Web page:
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  • Writer's pictureSusie Csorsz Brown

Sorry... not sorry

I live in a part of the world where apologies are offered for everything – discomfort, weather, missed delivery, mispronunciation, hiccups. Not necessary as an assumption of guilt or responsibility, but as a tool for inserting oneself or, more often, saving face. For what are we even apologizing? Here is the thing: even if you have done something wrong, apologizing is A) not going to fix it, and B) will have ramifications for you down the road. And, most likely C) is not worth the effort and you don’t mean it anyway. Too much of a good thing begins to sour after time, whether it’s chocolate, flowers or apologies. Because, what happens when you actually NEED to apologize? Suddenly, it doesn’t carry as much weight because you’ve been throwing it around like confetti.

Why do we feel like we are required to apologize? Honestly, feeling as though we are culpable is not a positive feeling. In fact, it is a burden to bear the weight of these actions. Women, in general, apologize more than men, especially in the workplace. Is it because they feel more guilty? Or have they been raised to get things accomplished with a greater amount of graciousness? Are we more focused on people liking us and wanting to make a good impression? Maybe. Also, over-apologizing is a common symptom amongst individuals with low self-esteem, fear of conflict and a fear of what others think. This goes hand-in-hand with poor boundaries, perhaps accepting blame for things we didn’t do or couldn’t control. We instantly feel guilty like everything is our fault—When someone is afraid of rejection and criticism, they will go out of their way to be accommodating. Are we really at fault? Maybe. Is it worth an apology? Not an automatic one!

Different cultures apologize for different things and in different ways. In some countries, you can send a quick SMS (U.S.), in others a gift is appreciated (Brazil). In some ‘I’m sorry” is not an assumption of guilt so much as a notice of possible discomfort, and in yet others there are completely different words one can use to express pity or regret versus when you are accepting blame or not. In the U.K., one uses “I’m sorry” to insert a point in a conversation, among other reasons. In Asian countries, often an apology is more about saving face than accepting responsibility.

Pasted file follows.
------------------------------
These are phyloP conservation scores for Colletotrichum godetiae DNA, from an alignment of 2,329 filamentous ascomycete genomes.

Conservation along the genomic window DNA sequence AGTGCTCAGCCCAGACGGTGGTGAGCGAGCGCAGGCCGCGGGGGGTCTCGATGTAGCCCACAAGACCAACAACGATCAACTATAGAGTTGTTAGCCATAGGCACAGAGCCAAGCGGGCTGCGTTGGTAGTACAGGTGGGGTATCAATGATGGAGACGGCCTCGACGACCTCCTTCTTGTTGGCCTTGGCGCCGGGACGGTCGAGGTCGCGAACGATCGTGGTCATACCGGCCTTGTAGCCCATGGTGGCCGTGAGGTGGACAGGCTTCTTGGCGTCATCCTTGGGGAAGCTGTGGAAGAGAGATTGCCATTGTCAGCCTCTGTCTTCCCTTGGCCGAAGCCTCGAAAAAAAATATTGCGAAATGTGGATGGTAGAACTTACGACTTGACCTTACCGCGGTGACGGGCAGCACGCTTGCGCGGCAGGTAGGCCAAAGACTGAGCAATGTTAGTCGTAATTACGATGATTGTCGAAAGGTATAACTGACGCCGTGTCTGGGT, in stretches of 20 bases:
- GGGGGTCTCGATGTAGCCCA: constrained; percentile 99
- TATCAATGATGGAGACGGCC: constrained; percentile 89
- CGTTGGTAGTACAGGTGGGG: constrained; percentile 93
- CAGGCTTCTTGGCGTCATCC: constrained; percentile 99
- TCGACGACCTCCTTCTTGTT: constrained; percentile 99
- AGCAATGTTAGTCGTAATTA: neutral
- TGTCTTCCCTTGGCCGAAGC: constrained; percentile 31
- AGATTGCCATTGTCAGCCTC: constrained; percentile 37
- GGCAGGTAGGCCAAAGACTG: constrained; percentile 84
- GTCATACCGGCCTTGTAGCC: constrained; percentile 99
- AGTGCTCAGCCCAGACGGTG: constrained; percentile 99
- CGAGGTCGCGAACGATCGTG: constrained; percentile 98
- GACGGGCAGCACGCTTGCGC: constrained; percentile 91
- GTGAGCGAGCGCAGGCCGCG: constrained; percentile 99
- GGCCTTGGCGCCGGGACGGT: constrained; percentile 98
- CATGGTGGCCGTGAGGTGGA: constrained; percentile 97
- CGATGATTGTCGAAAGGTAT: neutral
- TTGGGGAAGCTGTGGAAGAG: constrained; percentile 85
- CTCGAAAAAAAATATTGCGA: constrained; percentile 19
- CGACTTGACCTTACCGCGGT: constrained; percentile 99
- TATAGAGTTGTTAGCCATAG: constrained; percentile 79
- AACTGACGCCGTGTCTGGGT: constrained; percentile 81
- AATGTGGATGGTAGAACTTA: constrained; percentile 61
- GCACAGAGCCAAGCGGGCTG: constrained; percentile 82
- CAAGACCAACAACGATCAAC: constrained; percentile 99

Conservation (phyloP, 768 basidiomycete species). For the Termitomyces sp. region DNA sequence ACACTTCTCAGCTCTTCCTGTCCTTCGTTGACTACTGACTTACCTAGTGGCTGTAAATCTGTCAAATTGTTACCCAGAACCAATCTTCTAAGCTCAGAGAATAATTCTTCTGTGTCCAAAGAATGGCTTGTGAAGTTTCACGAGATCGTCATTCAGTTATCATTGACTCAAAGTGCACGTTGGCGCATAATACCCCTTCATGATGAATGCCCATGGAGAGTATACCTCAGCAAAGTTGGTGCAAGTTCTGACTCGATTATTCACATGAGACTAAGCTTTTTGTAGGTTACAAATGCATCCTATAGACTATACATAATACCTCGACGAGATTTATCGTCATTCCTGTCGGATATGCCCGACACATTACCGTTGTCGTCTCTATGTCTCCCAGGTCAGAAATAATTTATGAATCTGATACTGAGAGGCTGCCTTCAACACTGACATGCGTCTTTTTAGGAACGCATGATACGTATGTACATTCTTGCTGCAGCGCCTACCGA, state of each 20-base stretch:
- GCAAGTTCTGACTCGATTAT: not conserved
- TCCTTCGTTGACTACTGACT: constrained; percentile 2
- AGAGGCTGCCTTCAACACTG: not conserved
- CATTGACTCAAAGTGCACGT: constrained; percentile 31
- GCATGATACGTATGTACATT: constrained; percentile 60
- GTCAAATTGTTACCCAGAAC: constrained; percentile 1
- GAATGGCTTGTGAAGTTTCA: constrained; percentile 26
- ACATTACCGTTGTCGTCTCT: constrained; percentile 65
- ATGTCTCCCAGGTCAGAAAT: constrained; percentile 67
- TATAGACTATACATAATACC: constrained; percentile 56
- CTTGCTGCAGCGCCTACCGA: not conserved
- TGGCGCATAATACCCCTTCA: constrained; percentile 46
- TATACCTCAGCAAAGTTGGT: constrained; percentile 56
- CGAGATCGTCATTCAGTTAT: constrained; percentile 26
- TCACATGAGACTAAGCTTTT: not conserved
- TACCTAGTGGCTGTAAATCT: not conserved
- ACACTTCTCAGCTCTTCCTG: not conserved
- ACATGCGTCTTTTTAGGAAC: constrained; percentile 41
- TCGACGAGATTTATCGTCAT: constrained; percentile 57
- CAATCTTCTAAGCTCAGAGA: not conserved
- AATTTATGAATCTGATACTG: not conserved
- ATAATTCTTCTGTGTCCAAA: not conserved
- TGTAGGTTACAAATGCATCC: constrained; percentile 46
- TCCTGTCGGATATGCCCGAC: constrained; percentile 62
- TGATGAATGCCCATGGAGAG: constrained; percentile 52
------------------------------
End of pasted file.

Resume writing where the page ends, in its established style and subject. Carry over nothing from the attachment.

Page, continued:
Action: Instead of apologizing, and focus instead of the positive action the other individual might have to make. For example, you are late for a meeting or meet-up. “Thank you for the extra minutes you waited. I appreciate your patience.” Below are a few other suggestion to stop suggesting guilt and accepting blame.

  • Instead of “sorry to bother you,” say “do you have a moment?” or “Is now a good time to chat?”

  • Instead of “sorry to hear that,” say “that must be hard for you” or “I can only imagine what you’re going through right now.”

  • Instead of “sorry to interrupt”, say “I’d love to share my ideas with you.”

  • Instead of “sorry for messing that up,” say “thank you for pointing that out, I’ll be more careful next time” or “I take full responsibility for that.”

  • Instead of “sorry for talking so much,” say “thank you for listening.”

  • Instead of “sorry, can we move this meeting?” say “I appreciate your flexibility.”

  • Instead of “sorry, I don’t agree,” say “let’s look at it from another angle.”

  • Instead of “sorry, I can’t make it,” say “thank you for thinking of me! Maybe next time.”

What does this have to do with parenting? Well, especially in an international school setting, our kids grow up with different nuances on those “sorry!” utterances, and need to learn to develop their apology etiquette. It is a fine line one must learn to navigate, depending where in the world they land. Beginning at a young age, when we are enforcing our kids to apologize for hitting their brother or for not sharing toys, we are underscoring the importance of the words. Using them as we intend, bring the impact we hope, conveying the feelings we hope, this is a skill to learn. Unfortunately, we are also teaching our kids about empty and meaningless apologies.

Save your sorry for the moments you genuinely do need to apologize; dropping them left and right dilutes the meaning and impact. The apology is running amok in conversations and communications. We drop it indiscriminately, crying mea culpa for all manner of things we really shouldn’t be sorry for—and diluting the apologies that truly matter. Save the apologies for when you are truly sorry, and the words are important.

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